A key finding of our research is that the quantity and quality of PON1 enzymes in children’s blood do not reach adult levels until approximately age 9. This means that there is a long period of time (i.e. from conception through age 9) when children are likely more vulnerable than adults to effects of OPs. In addition, mothers and children with certain gene types habitually show relatively low levels of enzyme activity relative, suggesting that, at any age, susceptibility to potential toxic effects of OPs likely differs across individuals.
 
Another important finding is that mothers’ levels of OP breakdown products in urine as measured during pregnancy are associated with children’s mental development at age 2, attention problems at age 5, and IQ at age 7. Specifically, mothers with higher levels of OP exposure tended to have children with poorer mental development or IQ and more evidence of attention problems.
 
Our analyses provide some evidence that children with certain susceptible genotypes and/or lower quantity or quality of PON1 enzymes display poorer mental development/IQ and more attention problems than others. They also provide evidence, albeit limited, that the relationships between OP exposure and neurodevelopmental and behavioral outcomes differ according to the child’s genotype and/or level of enzymes.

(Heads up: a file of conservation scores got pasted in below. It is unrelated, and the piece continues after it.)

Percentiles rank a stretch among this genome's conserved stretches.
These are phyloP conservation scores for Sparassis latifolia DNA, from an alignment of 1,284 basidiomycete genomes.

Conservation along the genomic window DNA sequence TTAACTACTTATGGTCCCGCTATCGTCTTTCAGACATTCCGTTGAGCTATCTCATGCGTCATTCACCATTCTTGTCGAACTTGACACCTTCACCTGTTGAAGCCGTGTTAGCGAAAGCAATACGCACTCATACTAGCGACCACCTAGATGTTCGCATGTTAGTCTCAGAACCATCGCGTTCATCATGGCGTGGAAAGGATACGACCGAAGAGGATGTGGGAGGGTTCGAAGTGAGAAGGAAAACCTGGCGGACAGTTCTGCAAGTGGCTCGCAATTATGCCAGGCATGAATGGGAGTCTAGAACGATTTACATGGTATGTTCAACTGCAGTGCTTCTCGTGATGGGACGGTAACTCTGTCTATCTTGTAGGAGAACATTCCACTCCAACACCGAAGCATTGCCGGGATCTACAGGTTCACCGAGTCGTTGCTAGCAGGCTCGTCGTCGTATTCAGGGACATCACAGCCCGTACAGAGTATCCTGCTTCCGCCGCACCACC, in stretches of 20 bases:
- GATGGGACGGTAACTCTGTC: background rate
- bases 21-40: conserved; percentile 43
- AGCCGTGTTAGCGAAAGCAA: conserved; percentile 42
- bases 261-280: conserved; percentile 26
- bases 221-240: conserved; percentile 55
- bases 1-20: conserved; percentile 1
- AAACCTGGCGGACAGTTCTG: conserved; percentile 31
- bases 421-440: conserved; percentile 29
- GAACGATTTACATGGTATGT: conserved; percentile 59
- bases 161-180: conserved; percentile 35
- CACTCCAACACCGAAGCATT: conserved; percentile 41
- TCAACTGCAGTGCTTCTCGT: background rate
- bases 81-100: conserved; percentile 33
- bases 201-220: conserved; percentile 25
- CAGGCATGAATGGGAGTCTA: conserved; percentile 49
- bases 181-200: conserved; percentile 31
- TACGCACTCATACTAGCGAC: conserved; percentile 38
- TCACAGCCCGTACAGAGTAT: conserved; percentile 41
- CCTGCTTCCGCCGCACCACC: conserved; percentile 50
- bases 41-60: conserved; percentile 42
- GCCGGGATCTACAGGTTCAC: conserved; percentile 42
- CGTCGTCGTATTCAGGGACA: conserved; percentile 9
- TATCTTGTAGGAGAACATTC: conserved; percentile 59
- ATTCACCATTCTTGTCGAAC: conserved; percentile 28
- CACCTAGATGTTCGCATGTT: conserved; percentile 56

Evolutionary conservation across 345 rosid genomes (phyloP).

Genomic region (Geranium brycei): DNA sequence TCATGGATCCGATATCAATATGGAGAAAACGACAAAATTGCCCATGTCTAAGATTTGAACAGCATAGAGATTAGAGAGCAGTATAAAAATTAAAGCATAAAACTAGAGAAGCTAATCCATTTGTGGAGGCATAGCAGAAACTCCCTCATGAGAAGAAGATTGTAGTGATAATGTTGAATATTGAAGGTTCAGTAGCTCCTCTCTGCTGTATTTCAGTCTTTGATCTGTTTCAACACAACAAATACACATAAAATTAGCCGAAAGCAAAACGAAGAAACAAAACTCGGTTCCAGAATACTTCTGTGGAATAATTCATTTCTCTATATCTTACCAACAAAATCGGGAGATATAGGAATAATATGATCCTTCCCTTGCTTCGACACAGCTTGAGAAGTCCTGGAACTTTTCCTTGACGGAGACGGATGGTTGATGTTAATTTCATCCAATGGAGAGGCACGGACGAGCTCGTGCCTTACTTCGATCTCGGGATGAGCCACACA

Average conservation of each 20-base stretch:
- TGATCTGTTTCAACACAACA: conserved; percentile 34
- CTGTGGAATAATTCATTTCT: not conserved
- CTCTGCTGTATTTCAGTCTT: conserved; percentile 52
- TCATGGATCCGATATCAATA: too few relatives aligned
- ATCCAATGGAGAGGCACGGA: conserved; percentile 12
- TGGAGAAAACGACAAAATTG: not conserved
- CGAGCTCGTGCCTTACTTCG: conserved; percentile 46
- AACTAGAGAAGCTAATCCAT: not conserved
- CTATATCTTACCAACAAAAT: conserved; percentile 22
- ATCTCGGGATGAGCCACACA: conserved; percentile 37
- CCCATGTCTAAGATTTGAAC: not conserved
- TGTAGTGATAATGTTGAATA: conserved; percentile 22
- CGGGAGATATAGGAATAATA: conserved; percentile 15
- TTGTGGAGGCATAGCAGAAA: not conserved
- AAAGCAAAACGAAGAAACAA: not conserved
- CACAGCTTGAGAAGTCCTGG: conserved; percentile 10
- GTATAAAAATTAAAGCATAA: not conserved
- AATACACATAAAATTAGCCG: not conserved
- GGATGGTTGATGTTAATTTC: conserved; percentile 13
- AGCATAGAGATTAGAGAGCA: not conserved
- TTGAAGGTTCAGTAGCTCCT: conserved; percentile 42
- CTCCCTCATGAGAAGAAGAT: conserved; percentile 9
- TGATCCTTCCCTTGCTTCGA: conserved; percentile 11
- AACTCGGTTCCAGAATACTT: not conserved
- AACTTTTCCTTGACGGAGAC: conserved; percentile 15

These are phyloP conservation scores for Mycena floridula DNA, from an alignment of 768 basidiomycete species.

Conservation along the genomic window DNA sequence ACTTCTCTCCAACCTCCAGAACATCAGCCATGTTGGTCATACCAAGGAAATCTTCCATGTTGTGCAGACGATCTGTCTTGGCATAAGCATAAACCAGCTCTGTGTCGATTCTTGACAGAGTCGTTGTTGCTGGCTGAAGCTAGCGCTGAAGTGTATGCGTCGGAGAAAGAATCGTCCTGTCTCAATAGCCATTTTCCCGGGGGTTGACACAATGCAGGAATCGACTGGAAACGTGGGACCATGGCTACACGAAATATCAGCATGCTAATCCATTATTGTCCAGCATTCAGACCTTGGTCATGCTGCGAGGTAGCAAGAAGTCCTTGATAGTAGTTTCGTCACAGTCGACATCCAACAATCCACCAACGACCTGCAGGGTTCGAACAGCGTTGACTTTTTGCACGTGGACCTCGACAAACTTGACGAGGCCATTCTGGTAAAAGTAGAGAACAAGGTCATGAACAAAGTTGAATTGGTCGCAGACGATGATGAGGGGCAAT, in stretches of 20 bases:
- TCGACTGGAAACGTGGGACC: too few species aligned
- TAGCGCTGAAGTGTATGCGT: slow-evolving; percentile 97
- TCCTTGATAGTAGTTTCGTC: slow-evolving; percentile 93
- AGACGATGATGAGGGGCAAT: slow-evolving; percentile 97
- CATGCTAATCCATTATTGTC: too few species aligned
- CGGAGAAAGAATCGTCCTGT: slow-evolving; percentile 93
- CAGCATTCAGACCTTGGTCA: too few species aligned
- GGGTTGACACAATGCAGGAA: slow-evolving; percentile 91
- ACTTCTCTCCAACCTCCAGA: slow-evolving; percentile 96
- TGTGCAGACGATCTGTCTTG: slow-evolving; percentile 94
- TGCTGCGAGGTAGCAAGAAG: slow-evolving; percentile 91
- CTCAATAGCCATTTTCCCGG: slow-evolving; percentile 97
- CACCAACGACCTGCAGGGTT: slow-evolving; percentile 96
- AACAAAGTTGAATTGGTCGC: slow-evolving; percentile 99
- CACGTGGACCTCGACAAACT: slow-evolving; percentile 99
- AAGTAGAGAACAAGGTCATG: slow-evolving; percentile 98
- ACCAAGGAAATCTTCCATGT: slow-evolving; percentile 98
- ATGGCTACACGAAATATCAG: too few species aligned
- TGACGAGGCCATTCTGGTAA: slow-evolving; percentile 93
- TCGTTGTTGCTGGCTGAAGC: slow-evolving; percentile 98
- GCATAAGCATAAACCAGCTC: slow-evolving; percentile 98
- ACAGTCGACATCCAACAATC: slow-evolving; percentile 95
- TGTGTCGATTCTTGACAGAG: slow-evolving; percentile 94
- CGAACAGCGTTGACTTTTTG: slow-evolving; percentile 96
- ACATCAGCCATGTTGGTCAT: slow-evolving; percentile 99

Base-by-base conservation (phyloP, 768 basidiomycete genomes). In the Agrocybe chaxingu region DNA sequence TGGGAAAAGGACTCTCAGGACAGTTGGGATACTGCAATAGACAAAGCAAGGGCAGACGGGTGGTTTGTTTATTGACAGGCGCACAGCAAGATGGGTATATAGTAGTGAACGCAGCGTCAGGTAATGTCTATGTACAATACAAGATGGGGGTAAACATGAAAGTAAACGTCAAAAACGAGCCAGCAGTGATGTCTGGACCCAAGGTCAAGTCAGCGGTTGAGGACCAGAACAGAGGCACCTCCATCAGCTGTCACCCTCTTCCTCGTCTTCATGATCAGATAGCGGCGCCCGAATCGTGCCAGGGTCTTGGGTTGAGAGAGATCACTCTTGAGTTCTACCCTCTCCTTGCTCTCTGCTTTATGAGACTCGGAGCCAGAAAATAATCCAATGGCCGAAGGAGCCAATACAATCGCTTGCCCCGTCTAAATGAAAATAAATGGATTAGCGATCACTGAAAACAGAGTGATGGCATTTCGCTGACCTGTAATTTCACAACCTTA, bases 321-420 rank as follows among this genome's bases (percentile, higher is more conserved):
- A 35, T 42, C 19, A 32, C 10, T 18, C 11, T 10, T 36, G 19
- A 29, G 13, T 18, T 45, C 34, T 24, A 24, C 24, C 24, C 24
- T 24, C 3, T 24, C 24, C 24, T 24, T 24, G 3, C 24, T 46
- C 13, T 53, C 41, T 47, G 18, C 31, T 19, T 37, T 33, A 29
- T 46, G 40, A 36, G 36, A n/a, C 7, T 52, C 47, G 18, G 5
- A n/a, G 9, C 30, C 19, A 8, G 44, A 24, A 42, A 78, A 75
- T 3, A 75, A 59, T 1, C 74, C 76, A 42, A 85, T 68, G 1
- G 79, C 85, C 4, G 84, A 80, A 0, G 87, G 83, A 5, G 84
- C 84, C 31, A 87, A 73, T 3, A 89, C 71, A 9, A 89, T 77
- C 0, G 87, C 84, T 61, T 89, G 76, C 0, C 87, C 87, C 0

In summary, our research indicates that prenatal OP exposure is associated with sustained (at least for ages 2-7) deficits in mental development and behavior, that the degree of effect may well differ between individuals based on their (or their mothers’) genetically-programmed ability to detoxify OPs, and that children’s ability to detoxify OPs does not reach adult levels of maturity until approximately 9 years of age, suggesting increased vulnerability to exposure in this time frame.
 
Summary of Findings:
 
Specific Aim 1: To determine PON1 genotype and enzyme activity levels in a cohort of 5- and 7-year-old Mexican-American children through analysis of cord and child blood samples.
 
Our findings with regards to this aim can be summarized as follows:
  • We identified a significantly longer than expected period of lower PON1 enzyme expression (levels) and substratespecific activity in young children lasting through 7 years of age. Furthermore, increases of enzyme activity with age were modified by PON1 genotype (Figure 1) such that children with the PON192 RR genotype experienced much steeper increases of POase activity than PON1192 QQ (p<0.0001). In fact by age 7, mean POase acivity in QQ children were still lower than average POase activity in QR and RR children at age 2.